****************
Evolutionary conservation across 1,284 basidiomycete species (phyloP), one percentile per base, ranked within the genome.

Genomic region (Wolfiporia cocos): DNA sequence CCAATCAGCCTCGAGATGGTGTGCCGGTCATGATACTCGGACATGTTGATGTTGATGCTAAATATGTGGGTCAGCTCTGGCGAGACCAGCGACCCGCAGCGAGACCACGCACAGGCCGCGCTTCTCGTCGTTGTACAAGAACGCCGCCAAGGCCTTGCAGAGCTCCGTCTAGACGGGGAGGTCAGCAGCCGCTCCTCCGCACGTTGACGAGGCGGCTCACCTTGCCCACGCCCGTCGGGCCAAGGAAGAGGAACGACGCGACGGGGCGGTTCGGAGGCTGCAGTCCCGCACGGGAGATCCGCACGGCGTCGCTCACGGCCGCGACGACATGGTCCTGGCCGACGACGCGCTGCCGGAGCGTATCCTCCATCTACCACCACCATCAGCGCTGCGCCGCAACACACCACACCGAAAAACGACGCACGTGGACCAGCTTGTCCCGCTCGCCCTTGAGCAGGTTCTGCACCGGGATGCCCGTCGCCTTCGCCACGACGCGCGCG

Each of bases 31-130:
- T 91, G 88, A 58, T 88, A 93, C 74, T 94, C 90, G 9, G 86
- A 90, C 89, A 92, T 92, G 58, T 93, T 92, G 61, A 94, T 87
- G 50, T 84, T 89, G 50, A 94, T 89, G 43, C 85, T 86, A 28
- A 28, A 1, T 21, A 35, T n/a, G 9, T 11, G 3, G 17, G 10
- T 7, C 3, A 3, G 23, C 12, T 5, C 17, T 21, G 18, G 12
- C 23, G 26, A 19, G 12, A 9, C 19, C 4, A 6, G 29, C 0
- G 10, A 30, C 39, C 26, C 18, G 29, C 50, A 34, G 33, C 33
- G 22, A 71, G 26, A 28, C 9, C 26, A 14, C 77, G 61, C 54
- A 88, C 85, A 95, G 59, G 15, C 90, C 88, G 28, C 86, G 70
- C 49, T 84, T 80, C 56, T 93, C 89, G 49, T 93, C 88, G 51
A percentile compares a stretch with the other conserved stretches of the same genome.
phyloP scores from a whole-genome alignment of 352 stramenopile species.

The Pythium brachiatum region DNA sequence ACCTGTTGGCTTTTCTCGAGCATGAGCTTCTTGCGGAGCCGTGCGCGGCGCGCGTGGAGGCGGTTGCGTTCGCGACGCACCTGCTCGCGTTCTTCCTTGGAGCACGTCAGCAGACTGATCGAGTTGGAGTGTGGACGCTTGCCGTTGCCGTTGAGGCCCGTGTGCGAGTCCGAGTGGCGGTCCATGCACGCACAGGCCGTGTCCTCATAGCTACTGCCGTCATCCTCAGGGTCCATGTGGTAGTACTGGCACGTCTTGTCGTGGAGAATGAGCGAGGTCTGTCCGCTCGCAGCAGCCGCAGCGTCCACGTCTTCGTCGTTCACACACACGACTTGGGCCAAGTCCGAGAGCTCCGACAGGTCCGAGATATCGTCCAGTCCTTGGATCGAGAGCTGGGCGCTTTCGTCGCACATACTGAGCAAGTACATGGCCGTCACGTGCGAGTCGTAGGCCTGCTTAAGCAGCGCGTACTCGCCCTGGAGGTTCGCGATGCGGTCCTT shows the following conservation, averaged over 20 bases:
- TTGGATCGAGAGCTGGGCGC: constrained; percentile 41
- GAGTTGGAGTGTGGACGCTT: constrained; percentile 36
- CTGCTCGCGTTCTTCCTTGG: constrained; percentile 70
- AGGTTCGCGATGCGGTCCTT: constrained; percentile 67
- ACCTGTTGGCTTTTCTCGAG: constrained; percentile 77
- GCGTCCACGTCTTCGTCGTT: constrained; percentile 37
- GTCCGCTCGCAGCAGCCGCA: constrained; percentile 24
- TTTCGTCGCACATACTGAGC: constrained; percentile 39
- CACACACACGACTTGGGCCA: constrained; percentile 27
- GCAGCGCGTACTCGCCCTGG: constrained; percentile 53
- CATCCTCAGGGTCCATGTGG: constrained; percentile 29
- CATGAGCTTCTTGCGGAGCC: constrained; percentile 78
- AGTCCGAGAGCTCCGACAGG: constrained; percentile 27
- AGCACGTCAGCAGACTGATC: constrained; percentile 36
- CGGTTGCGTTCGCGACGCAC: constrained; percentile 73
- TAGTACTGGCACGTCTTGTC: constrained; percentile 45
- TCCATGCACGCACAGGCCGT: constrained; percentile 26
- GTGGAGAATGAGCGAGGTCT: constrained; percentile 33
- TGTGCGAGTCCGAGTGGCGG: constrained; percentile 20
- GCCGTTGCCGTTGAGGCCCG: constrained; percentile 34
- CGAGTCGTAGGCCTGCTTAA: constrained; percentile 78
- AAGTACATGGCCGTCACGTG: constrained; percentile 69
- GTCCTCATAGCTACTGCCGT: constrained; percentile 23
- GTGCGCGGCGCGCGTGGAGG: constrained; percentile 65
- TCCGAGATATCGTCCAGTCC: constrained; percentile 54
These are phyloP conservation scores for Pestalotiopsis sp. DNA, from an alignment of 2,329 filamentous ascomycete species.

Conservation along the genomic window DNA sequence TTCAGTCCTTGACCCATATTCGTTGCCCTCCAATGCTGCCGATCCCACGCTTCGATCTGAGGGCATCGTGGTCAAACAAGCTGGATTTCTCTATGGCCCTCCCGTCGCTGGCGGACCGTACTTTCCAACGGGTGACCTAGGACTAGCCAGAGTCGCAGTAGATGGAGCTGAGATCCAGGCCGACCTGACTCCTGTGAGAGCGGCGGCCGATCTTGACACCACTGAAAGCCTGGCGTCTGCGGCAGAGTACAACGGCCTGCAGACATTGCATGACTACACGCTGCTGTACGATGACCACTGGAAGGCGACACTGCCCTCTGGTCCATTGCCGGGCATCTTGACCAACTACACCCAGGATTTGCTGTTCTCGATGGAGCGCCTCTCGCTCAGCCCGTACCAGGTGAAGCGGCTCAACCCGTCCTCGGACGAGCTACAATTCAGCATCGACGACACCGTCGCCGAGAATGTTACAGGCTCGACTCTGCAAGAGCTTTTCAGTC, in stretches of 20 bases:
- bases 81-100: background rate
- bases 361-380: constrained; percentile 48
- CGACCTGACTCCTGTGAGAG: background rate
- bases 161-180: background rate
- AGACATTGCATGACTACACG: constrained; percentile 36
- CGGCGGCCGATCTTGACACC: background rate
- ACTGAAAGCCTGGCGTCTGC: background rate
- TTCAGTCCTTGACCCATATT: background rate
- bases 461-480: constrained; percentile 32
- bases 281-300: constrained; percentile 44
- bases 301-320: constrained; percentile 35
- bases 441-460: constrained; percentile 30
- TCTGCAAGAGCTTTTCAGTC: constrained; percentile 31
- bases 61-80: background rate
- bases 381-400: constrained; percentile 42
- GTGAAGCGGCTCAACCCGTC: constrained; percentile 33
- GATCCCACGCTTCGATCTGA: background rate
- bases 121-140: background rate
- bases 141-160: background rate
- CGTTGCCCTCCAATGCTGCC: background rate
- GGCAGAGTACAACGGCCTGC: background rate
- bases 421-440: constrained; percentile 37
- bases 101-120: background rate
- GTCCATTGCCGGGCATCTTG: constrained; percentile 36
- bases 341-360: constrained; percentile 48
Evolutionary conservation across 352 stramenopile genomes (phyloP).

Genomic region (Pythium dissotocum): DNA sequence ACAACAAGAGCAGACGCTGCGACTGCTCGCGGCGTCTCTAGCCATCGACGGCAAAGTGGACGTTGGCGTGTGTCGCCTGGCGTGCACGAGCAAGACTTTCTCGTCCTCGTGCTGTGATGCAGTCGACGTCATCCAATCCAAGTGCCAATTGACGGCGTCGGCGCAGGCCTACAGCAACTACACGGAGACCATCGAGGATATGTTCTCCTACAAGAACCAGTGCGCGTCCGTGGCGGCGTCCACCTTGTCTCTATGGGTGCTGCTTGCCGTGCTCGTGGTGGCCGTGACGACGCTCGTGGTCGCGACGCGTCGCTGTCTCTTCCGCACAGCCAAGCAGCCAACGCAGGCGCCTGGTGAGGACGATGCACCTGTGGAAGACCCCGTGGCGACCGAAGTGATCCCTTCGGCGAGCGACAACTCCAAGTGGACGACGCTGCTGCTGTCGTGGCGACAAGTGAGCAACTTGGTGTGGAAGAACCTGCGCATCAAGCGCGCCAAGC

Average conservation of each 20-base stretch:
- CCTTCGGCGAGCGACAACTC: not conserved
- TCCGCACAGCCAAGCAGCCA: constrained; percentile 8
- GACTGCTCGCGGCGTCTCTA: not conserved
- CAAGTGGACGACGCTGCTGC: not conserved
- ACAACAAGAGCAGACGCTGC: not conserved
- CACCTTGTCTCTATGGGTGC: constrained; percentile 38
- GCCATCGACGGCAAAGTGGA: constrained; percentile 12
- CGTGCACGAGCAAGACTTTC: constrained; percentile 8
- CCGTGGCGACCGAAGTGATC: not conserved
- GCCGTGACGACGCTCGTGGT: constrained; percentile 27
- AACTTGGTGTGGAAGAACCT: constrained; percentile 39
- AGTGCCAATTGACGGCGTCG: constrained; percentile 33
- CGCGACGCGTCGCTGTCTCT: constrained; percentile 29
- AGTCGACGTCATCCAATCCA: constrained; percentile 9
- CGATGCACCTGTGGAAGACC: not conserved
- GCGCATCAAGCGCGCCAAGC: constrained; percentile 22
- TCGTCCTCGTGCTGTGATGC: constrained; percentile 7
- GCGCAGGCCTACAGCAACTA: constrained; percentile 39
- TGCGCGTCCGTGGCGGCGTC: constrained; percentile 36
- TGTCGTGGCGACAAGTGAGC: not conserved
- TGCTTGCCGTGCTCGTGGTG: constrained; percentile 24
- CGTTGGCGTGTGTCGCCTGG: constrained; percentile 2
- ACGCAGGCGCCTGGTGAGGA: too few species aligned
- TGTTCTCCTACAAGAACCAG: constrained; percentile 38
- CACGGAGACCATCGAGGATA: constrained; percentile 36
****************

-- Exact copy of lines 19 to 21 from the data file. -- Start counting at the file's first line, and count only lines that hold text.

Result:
- CTGCTCGCGTTCTTCCTTGG: constrained; percentile 70
- AGGTTCGCGATGCGGTCCTT: constrained; percentile 67
- ACCTGTTGGCTTTTCTCGAG: constrained; percentile 77